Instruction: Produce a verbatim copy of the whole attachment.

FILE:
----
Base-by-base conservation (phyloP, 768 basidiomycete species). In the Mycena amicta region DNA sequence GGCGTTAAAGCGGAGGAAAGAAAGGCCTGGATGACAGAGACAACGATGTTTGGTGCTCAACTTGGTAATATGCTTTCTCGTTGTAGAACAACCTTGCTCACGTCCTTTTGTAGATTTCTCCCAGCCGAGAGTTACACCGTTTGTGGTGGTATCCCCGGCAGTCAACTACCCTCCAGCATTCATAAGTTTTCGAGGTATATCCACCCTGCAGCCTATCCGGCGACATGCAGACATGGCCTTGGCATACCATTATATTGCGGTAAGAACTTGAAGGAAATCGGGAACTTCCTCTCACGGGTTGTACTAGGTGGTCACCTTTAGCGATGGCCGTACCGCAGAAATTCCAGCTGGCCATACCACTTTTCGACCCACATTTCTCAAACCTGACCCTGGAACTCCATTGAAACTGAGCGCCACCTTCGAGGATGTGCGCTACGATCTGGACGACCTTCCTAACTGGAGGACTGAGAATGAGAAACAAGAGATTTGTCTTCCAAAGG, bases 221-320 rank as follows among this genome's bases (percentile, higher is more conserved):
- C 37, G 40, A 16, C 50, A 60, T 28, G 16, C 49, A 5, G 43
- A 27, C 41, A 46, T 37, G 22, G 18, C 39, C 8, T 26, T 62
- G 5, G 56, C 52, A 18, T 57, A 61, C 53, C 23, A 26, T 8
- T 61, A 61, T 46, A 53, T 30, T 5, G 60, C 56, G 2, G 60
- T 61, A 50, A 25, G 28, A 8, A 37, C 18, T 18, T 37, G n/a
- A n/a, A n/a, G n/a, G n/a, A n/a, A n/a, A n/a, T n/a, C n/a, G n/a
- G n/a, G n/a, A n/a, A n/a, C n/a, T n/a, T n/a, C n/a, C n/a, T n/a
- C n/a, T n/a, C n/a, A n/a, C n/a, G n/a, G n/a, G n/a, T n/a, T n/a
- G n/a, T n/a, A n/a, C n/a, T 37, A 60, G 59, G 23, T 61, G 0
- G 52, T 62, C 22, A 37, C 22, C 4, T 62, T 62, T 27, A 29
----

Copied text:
Base-by-base conservation (phyloP, 768 basidiomycete species). In the Mycena amicta region DNA sequence GGCGTTAAAGCGGAGGAAAGAAAGGCCTGGATGACAGAGACAACGATGTTTGGTGCTCAACTTGGTAATATGCTTTCTCGTTGTAGAACAACCTTGCTCACGTCCTTTTGTAGATTTCTCCCAGCCGAGAGTTACACCGTTTGTGGTGGTATCCCCGGCAGTCAACTACCCTCCAGCATTCATAAGTTTTCGAGGTATATCCACCCTGCAGCCTATCCGGCGACATGCAGACATGGCCTTGGCATACCATTATATTGCGGTAAGAACTTGAAGGAAATCGGGAACTTCCTCTCACGGGTTGTACTAGGTGGTCACCTTTAGCGATGGCCGTACCGCAGAAATTCCAGCTGGCCATACCACTTTTCGACCCACATTTCTCAAACCTGACCCTGGAACTCCATTGAAACTGAGCGCCACCTTCGAGGATGTGCGCTACGATCTGGACGACCTTCCTAACTGGAGGACTGAGAATGAGAAACAAGAGATTTGTCTTCCAAAGG, bases 221-320 rank as follows among this genome's bases (percentile, higher is more conserved):
- C 37, G 40, A 16, C 50, A 60, T 28, G 16, C 49, A 5, G 43
- A 27, C 41, A 46, T 37, G 22, G 18, C 39, C 8, T 26, T 62
- G 5, G 56, C 52, A 18, T 57, A 61, C 53, C 23, A 26, T 8
- T 61, A 61, T 46, A 53, T 30, T 5, G 60, C 56, G 2, G 60
- T 61, A 50, A 25, G 28, A 8, A 37, C 18, T 18, T 37, G n/a
- A n/a, A n/a, G n/a, G n/a, A n/a, A n/a, A n/a, T n/a, C n/a, G n/a
- G n/a, G n/a, A n/a, A n/a, C n/a, T n/a, T n/a, C n/a, C n/a, T n/a
- C n/a, T n/a, C n/a, A n/a, C n/a, G n/a, G n/a, G n/a, T n/a, T n/a
- G n/a, T n/a, A n/a, C n/a, T 37, A 60, G 59, G 23, T 61, G 0
- G 52, T 62, C 22, A 37, C 22, C 4, T 62, T 62, T 27, A 29